I'm like Farmer's Insurance.
I know a few things
'cause I've seen a few things.(Terry laughs)
I want you to go in the cafeteria tomorrow
and look for that studentthat's by themself.
I want you to sit across fromthem, introduce yourself,
and you'll probably haveto carry the conversation,
'cause chances are,that kid's sort of shy.
But at the end of theday, I want you to come
and we'll have a littletalk about how you felt
about what you did withthat kid who was by himself.
So in other words, whatI'm preaching, so to speak,
is hey, you have to teach yourkids to run toward the fear.
Do not develop the victim mentality.
And parents today want to snowplow
the roads of life for kids.
I just did an op-ed forFox News in New York
and they tell me the readershipon it was just sky high.
Somebody called it a lawnmower parent,
like a helicopter parent.
And I said every kid has gotta learn
that they need to shovel some snow
even if they live in Floridaor southern California.
And there's no easy way...
Your kid needs psychological muscles.
The only way they're gonna get that
is by them facing those problems.
So yes, you have your kid's back.
You can even stand nextto them, I don't care.
You just can't be in front of them.
- Talk a little bit about someof the fears our kids face.
- Well, a kid goes out to school today,
most kids are fearing that today's the day
I'm gonna be picked on,I'm gonna be singled out.
So they fear rejection,the uncertainty of the day.
My little granddaughter came to me
and she said, "Grampy, grampy,I have 18 likes on Facebook!
"Isn't that good?"
I said, "Adeline, tell youthe truth, it's not that good.
"Do you really wanteverybody to like you?"
And she thought about it.
She's 13 years old.
I said, "You know what, ifthat's your goal in life
"to have everybody like you,
"you're gonna live a miserable life.
"It's more important thatyou learn about who you are,
"what you stand up for,"
and this kid...
I mean, she's done it.
I've watched my eye.
She's a marvelous 13-year-old kid.
But they need a little coaching sometimes
to be who they are.
- And sometimes, Kevin,with the in there things,
you know, kids face the deathof a parent or a grandparent,
divorce, abandonment byone parent or the other.
You say in the book that griefcan actually be a positive,
or have a positive impact.
- All things that areliving are gonna die.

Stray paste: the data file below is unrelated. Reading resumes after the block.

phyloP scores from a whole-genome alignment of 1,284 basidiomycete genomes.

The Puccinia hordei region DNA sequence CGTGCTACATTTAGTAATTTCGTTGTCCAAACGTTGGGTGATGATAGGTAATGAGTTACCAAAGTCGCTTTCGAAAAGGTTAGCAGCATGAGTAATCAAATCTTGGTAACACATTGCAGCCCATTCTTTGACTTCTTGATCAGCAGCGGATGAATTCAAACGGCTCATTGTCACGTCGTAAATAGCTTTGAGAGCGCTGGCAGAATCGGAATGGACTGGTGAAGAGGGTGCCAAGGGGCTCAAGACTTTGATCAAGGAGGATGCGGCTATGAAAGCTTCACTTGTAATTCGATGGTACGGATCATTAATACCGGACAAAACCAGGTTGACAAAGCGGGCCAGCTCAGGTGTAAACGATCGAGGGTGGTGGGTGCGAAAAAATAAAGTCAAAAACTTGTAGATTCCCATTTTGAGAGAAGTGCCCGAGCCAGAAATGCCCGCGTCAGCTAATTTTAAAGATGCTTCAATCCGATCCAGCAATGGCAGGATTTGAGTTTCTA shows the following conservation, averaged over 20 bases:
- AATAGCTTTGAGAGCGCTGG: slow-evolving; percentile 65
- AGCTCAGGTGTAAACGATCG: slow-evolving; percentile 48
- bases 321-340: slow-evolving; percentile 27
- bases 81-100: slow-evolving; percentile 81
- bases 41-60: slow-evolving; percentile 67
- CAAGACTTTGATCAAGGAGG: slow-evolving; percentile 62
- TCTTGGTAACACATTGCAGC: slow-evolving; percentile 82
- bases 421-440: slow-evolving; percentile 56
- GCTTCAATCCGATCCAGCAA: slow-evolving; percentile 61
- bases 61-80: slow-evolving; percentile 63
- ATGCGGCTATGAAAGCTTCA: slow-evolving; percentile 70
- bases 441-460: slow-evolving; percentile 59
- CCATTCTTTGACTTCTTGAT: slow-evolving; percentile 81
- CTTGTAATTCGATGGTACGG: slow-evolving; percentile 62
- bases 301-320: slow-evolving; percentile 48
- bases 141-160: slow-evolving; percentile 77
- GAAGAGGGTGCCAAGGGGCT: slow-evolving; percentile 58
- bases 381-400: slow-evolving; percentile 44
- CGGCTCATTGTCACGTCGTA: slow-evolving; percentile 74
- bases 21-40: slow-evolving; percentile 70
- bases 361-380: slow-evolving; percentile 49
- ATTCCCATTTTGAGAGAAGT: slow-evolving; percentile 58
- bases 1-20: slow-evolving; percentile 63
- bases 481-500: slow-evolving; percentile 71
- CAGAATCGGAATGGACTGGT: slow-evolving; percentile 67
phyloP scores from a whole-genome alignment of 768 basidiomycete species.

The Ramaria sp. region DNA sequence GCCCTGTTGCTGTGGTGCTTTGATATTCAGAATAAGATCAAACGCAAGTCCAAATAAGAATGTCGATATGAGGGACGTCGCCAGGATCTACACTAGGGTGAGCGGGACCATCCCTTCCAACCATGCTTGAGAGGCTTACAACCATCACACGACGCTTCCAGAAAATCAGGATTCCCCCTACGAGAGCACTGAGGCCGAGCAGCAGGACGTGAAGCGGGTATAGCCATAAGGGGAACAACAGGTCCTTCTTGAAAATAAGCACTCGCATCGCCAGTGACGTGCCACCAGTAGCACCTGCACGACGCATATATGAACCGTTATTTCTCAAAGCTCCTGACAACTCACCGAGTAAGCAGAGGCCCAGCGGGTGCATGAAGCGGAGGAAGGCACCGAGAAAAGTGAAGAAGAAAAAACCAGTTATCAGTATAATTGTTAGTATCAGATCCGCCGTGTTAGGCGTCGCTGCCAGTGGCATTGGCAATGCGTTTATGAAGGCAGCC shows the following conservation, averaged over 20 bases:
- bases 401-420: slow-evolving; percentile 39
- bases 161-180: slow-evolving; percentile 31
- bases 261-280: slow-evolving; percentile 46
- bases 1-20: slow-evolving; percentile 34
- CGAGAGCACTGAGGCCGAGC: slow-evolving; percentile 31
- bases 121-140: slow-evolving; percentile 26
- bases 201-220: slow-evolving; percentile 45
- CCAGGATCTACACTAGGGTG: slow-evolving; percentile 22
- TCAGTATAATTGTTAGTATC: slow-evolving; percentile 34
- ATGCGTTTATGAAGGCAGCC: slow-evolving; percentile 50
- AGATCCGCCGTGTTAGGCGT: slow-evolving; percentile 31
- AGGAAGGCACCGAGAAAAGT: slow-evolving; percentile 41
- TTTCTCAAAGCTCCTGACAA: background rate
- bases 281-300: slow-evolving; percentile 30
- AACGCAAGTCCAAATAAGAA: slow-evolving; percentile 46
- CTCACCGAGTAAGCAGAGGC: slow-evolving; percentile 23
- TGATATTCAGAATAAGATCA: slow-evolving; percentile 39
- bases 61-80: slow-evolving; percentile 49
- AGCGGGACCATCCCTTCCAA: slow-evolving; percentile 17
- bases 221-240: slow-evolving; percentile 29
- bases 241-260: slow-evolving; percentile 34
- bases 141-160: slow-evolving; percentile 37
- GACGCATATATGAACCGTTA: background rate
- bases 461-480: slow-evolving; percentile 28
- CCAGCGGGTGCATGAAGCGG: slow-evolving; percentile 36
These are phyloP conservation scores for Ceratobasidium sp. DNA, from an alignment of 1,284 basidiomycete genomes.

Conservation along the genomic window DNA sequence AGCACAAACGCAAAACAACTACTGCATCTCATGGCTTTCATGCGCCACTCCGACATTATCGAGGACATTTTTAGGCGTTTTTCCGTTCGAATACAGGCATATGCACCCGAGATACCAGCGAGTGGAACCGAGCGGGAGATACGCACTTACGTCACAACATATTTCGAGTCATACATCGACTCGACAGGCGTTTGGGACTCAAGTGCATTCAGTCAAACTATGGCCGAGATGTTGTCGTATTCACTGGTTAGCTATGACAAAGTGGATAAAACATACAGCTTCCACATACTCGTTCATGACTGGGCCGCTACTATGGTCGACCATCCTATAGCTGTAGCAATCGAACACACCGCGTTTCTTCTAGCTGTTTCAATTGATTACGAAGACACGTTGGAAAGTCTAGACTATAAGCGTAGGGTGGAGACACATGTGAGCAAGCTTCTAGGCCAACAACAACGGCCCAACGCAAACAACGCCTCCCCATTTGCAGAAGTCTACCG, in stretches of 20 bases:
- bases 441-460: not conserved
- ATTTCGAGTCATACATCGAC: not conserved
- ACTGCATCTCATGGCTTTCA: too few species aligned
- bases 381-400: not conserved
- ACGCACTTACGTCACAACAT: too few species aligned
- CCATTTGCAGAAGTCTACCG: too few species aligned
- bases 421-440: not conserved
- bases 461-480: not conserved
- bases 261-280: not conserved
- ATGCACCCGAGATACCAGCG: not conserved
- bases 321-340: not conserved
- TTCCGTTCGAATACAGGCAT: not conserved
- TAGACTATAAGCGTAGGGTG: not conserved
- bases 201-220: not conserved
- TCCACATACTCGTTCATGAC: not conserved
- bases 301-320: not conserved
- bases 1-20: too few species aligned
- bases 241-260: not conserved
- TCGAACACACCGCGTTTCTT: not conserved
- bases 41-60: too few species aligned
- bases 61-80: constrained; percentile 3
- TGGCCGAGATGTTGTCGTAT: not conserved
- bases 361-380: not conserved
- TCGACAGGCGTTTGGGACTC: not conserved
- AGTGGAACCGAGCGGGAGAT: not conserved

From the little goldfish toyour puppy dog to you name it.
And it's important toshare tears with kids
and realize we grieve differently,
but anybody who's experienced grief knows,
grief comes like the wave off the ocean.
Hits you at the most inappropriate times.
So if you're grieving andyou just lost your dad
or your sister or whateverand the kids see you,
your tendency is to shut down
and don't let the kidssee what's going on.
The better is to let thekids see it, hold each other,
and talk about the specialmoments you had with that person.
- What are some of the things,
you just mentioned one of them,
but some of the other things we do wrong
in dealing with our kids and life?
- Well, that goes back to why I think
everybody should read this book.
We tell kids oh, it'll be okay.
How do you know it's gonna be okay?
And your 15-year-old is saying
hey, you're not the onethey're calling pizzaface
at school.- Yeah, yeah.
- You know what I'm saying?- Yes.
- So saying to a kid, and again,
the suicide rate among teenagers,
up 170% in the last couple years.
So you just have tolisten without judgment,
and that's the difficult part
because most of us, asmen, want to fix things
and most women want to go right in there
and you're such great wordsmiths,
you want to talk and talk and talk
rather than just sit back and listen.
- Yeah, well, you are a greatwordsmith, I want to say.
Read the book, loved it.
And I want to just echo what you said.
Every parent needs to read this.
It's great advice.
It's Kevin's latest book,When Your Kid is Hurting.
And really, every child's gonna be hurt
somewhere, someway, somehow,so arm yourself, parents.
Thank you for being with us.
- You're welcome.- Always great
to have you here.
- My pleasure.- Sound, sound advice.